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23 June 2017 14:03 (South Africa)
Politics

Terrorist tries to explode Detroit plane; global security suffers

  • Branko Brkic
    branko3048 a ray
    Branko Brkic

    Brkic is the founder and editor of The Daily Maverick.

    He has edited magazines on business and politics, technology, and wildlife. He has also published fiction and non-fiction books, most of them in Serbian. Though he has never pretended to be a reporter, his wide knowledge of politics (especially in America), combined with his experiences in a disintegrating Yugoslavia, gives him an unusual outlook on events in South Africa.

    Despite the vowel-poor surname, he tells anyone who asks that he hails from Hyde Park, Johannesburg, having spent most of his adult life in South Africa.

    Recent columns:

  • Politics
delta plane

Like the shoe bomber and the liquid bombers before him, the man who tried to blow up a plane on its approach to Detroit on Christmas day failed in his purpose. But he did do his part in further screwing up the political approach to security.

It starts bad and gets worse. The Northwest Airlines plane involved departed from Amsterdam, where security equipment and personnel aren't lacking. Early leaks from American law enforcement say that a dry powder was involved in the (spectacularly unsuccessful) explosive mixture that was concocted aboard the plane itself. And the man responsible, identified as Nigerian citizen Abdul Farouk Abdulmutallab, apparently appears in one of those databases of potential future terrorists.

Photo: Umar Farouk Abdulmutallab, the suspect in the Detroit bound Delta Airlines plane on Christmas day, is shown in this undated photograph released to Reuters on December 26, 2009. U.S. authorities on Saturday charged Abdulmutallab, a 23-year-old Nigerian man, with trying to blow up U.S. passenger jet Northwest flight 253 with high explosives and were investigating his claim that he had links to al Qaeda. REUTERS

These facts will be used to justify several counter-productive security strategies, among them the ritual and increasingly farcical theatre performance at airport checkpoints, and the compilation of long, supposedly authoritative lists of people considered too dangerous to allow on an aircraft but not dangerous enough to arrest or even surveil.

The more such systems and processes are introduced, the more experts point out their futility.

"…we confiscate liquids, screen shoes, and ban box cutters on airplanes," security analyst Bruce Schneier wrote in the November issue of the New Internationalist, continuing a longstanding theme of his. "But it's not the target and tactics of the last attack that are important, but the next attack… If we concentrate airport security on screening shoes and confiscating liquids, and the terrorists hide explosives in their brassieres and use solids, we've wasted our money."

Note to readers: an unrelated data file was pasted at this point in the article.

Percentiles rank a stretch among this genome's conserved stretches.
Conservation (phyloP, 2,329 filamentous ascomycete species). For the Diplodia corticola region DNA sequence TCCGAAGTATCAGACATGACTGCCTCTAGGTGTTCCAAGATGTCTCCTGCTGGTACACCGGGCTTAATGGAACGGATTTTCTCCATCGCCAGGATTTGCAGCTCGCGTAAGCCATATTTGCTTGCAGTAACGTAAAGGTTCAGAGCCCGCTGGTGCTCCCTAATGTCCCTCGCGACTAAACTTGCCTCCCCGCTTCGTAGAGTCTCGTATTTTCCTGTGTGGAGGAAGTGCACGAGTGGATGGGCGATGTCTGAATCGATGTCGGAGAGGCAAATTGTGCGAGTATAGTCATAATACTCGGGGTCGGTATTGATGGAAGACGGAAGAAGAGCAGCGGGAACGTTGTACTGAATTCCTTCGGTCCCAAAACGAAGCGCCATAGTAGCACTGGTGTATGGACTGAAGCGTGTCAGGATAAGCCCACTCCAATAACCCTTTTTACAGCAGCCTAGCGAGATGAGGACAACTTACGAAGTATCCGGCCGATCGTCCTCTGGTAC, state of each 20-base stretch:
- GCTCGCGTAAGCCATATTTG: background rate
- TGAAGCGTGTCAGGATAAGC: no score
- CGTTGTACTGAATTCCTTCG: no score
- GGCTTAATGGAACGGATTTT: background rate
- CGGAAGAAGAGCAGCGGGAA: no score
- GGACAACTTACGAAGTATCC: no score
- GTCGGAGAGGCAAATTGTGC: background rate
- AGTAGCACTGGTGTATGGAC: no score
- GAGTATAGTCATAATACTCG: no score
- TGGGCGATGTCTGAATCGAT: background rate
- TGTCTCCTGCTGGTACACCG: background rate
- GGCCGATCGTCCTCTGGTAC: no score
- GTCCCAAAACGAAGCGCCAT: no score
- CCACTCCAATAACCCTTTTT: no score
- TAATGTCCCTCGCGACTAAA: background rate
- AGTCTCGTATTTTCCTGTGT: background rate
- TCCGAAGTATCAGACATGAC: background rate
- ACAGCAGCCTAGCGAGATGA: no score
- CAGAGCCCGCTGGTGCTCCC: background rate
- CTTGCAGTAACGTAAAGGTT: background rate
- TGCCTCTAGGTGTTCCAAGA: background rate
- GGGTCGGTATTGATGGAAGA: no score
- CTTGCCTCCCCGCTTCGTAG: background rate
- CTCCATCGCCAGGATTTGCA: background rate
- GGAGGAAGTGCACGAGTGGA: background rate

Abdulmutallab proved the current approach to be wrong, but he'll be the poster boy for its continuation. The Obama administration has proven itself unable to break free of the security theatre demanded by a frightened population, but has showed itself downright enthusiastic in continuing to impose its strategies on the rest of the world. We'd better hope the terrorists don't ever get their act together.

On the weekend the first reports emerged on just how passengers will be inconvenienced by knee-jerk reactions. Some airlines said they had been told passengers had to keep to their seats and make sure their hands are visible for the last hour of a flight due to land in the US. That means no trips to the loo, no laptops, no folded-down tray tables. Fun times.

Read more: BBC, Islam Online, Schneier.com, AP

Main photo: Northwest Airlines Flight 253 sits on the tarmac at Detroit Metro Airport December 27, 2009 in this video grab provided by WDIV-TV in Detroit.

  • Branko Brkic
    branko3048 a ray
    Branko Brkic

    Brkic is the founder and editor of The Daily Maverick.

    He has edited magazines on business and politics, technology, and wildlife. He has also published fiction and non-fiction books, most of them in Serbian. Though he has never pretended to be a reporter, his wide knowledge of politics (especially in America), combined with his experiences in a disintegrating Yugoslavia, gives him an unusual outlook on events in South Africa.

    Despite the vowel-poor surname, he tells anyone who asks that he hails from Hyde Park, Johannesburg, having spent most of his adult life in South Africa.

    Recent columns:

  • Politics

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